With the great variety on the market, one of the main questions we, as metal roof panel manufacturers, get from customers is “How do I select the right panel for my project?” The answer can generally be found by examining a number of criteria, including the properties of the roof, the region and climate, geometry, slope, warranty type…among other key factors.
Here we will provide a brief overview of the various factors that should be considered when narrowing down the choices.
1. Slope— Slope is the first consideration as just this one aspect will eliminate certain panels, making it easier to narrow down options right from the start. The two types of roof slopes are low slope and steep slope.
- A low-slope roof, commonly found in commercial applications, is one whose slope is less than 3:12. The benefits include a simpler geometry that is often much less expensive to construct, and the requirement of fewer materials than a steep slope, thereby reducing material costs.
- A steep slope roof, more common in residential construction, is one whose slope is greater than 3:12. Steeper slopes are ideal for areas that have higher snow loads and will also prevent the possibility of ponding water on the roof. Since the roof is a visible part of the structure, choosing a metal roof for residential construction often skews more toward aesthetic considerations.
2. Location/Climate— The location and climate of the project is a factor, specifically when looking at certifications/regulatory product approvals, which will limit the panels you can you use within specific regions. This is most relevant to Dade County, the state of Florida, and the Texas Coast, as well as certain snow regions.
3. Specified test standards—Often times, you may need to specify UL 580 or Factory Mutual Insurance Design.
4. Engineering Design—Due to the roof pressure acting on the buildings, engineering design factors eliminate some products because they’re simply not strong enough. This is an area that needs true technical expertise. For that reason, make sure to get a professional engineer to design the roof system in order to determine the correct panel for the project. Also, check with the manufacturer to determine if they have panels that have been tested to certain test standards. If they do not have the testing on a product, that in itself can exclude a particular panel.
5. Geometry—In its most basic terms, roof geometry is an overview of what the finished roof will look like, including special conditions, such as hips, valleys and ridges. The various conditions that go along with specific roof types will determine if a roof geometry is simple or complicated—which will affect the type of panel that can—and can’t—be used. For instance, a Double-Lok® roof panel can be used on a low slope roof—it can go down to 1/4:12. However, if a low roof slope condition has a valley, you may want to avoid a Double-Lok® panel since this product is more difficult to use in a valley situation.
6. Panel type— Panel types can be broken out into two main types: standing seam and through-fastened. The choice of specific product within these general categories depends on a number of considerations, including aesthetics and weathertightness warranties. If your project calls for either standing seam OR through-fastened, that will eliminate about half the types right off the bat.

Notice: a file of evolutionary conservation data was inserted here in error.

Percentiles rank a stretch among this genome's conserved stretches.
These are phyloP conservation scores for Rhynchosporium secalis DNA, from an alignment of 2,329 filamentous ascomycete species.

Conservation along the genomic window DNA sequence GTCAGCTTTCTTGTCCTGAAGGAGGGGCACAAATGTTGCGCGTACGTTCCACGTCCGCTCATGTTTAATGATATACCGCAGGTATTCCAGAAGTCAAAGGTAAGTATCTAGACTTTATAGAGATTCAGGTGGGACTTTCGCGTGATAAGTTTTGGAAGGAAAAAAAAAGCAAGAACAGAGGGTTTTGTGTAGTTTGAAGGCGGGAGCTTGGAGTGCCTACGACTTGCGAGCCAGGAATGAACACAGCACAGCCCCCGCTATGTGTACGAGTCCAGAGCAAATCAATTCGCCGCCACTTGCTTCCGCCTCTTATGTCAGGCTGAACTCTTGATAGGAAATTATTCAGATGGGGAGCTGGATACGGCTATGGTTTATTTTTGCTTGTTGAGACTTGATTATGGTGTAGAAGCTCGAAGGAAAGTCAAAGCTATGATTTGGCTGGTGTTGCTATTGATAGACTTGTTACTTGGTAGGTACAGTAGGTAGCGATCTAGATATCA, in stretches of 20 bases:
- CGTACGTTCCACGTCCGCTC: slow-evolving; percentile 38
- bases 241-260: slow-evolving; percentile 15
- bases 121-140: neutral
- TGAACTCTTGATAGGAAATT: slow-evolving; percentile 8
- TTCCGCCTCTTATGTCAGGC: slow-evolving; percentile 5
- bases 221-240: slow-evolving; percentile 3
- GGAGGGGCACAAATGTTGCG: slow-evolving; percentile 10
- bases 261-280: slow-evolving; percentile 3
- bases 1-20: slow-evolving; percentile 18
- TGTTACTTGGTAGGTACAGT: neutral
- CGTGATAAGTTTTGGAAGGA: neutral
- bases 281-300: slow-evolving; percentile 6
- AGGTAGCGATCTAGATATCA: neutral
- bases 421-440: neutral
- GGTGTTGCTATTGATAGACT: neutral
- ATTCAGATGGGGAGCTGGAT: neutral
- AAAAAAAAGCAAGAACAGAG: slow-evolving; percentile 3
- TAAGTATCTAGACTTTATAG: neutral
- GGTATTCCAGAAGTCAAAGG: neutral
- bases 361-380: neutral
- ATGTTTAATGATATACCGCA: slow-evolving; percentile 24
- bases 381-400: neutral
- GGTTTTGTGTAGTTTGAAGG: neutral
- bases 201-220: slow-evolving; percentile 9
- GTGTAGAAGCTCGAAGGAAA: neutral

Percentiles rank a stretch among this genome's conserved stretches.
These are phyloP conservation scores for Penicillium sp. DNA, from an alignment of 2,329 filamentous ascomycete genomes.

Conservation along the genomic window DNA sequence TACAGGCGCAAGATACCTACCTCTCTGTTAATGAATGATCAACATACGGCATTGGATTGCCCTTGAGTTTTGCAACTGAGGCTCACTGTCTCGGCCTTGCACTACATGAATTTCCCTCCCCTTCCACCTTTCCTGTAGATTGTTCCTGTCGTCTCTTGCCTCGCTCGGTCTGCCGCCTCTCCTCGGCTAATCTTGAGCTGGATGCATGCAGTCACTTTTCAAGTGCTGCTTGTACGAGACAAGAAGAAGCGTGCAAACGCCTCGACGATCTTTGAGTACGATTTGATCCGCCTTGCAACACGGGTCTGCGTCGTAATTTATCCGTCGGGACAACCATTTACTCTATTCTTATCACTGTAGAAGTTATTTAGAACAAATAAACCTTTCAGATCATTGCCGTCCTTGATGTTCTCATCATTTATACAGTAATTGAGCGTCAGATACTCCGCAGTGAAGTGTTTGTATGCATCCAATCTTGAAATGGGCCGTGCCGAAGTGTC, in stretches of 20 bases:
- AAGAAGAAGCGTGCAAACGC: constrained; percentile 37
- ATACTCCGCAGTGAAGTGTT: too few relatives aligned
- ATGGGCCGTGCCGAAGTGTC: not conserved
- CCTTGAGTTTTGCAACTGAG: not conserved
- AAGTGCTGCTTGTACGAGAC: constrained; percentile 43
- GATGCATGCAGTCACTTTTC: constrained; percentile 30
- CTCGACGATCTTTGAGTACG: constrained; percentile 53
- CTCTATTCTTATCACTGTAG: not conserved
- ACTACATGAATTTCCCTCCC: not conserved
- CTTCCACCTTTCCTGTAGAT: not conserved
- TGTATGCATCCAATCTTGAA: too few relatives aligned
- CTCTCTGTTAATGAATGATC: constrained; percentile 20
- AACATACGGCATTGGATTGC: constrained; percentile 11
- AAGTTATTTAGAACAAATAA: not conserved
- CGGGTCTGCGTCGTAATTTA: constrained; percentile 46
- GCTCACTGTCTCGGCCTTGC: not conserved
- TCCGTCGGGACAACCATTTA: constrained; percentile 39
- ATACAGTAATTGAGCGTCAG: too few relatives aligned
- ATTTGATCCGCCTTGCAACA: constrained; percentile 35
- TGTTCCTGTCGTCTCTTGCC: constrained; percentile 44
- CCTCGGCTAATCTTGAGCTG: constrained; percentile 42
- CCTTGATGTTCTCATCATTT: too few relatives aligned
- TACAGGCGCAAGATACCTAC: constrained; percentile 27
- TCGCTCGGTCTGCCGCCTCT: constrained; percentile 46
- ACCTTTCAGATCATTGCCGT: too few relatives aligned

- Standing Seam Roof Systems
In basic terms, there are four unique styles of metal standing seam panels: Double lock seam, symmetrical seam, one-piece snap-lock interlock and two-piece snap-lock interlock. These styles can be further delineated by seam shape or profile, i.e. trapezoidal rib, vertical rib, square rib and tee rib.
- Through-Fastened Roof Systems
Exposed, or through-fastened panels, are available in a variety of widths, usually from two to three feet wide. They also come in various rib shapes, heights and spacings. Typical gauges are 29 and 26, but they also come in 24 and 22 gauge. There are also structural and non-structural through-fastened panels. Structural panels are capable of spanning across purlins or other secondary framing members such as joists or beams. Non-structural panels must be installed over a solid deck. Through-fastened roofs are best suited to small- and medium-sized metal buildings and residential applications. In both instances, the panel runs are limited to shorter lengths where thermal movement is typically not a problem.
7. Substrate— Examples of substrates are open framing, plywood, and metal deck. Some panels can’t be attached, for instance, to open framing but almost every type of panel can attach to plywood.
8. Required Weathertightness Warranties— If a weathertightness warranty is a requirement, your options are down to the only panels offered with that guarantee—eliminating all the through-fastened panels.
Looking to the Manufacturer for Help
While specifiers need to take that initial look at all the determining factors, the choices can still feel overwhelming. Once you’ve eliminated the panels that surely won’t work, you will still likely be left with many strong choices. The metal panel manufacturer can guide you to that decision. We encourage you to contact the MBCI team of experts to help further narrow down the choices in order to finalize what is the best metal roof panel for your project. For more guidance on finding the right roof panel for your project, stay tuned for our white paper coming soon.